Looking at Victoria’s work led me to researcher and designer Kate McLean, whose amazing maps on her website Sensory Maps chart the smellscapes, tastescapes and even touchscapes of Edinburgh, Paris and other cities. Beautiful works of art in their own right – have a look at the delicate paper-white tactile maps of Edinburgh, or the crayon-colourful contour lines of her smell maps – Kate’s maps bring a whole new range of sensory experience to the idea of the city map. Kate has also created several exhibitions related to her smell maps, where viewers are invited to sniff samples of the various scents, from fish and chips to penguins at the zoo. I’ll be keeping an eye out for the next one on her engaging blog, where she discusses her work on smells, smell-mapping, and even an experiment in bottling the scent of a horse.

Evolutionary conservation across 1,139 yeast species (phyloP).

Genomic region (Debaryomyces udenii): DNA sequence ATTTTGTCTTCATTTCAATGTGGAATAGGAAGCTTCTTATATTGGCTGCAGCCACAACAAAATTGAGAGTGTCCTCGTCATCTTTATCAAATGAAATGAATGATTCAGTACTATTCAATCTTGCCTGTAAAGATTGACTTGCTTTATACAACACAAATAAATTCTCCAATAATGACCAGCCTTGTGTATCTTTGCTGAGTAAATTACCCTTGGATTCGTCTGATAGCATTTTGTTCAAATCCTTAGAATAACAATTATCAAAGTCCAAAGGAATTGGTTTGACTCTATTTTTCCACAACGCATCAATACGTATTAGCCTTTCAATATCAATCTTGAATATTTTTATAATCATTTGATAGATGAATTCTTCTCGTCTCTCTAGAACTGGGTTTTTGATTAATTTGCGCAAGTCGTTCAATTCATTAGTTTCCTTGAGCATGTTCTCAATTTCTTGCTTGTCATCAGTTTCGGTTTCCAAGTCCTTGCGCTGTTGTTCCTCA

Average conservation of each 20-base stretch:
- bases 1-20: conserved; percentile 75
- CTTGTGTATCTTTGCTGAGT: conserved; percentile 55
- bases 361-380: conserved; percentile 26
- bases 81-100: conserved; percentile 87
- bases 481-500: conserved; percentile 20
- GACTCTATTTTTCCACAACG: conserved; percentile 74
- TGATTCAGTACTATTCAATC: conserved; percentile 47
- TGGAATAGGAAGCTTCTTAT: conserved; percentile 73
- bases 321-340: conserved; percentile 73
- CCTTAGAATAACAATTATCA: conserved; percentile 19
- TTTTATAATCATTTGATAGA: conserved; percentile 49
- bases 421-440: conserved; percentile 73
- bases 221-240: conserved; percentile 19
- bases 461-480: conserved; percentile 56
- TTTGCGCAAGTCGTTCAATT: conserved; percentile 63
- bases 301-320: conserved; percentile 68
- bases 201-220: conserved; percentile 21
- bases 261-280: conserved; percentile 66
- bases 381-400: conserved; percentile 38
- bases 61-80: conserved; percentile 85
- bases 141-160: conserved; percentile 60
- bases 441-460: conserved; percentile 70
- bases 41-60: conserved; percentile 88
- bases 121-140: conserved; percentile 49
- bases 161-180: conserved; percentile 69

Kate McLean, smell map of Edinburgh

Kate McLean, smell map of Edinburgh (reproduced by kind permission).
The coloured dots indicate the origins of scents; the contour lines show where the scents blow in the wind.

Kate McLean, key to smell map

Kate McLean, key to smell map

From mapping the Brut to the scents and reeks of Edinburgh, I hope you enjoy these maps!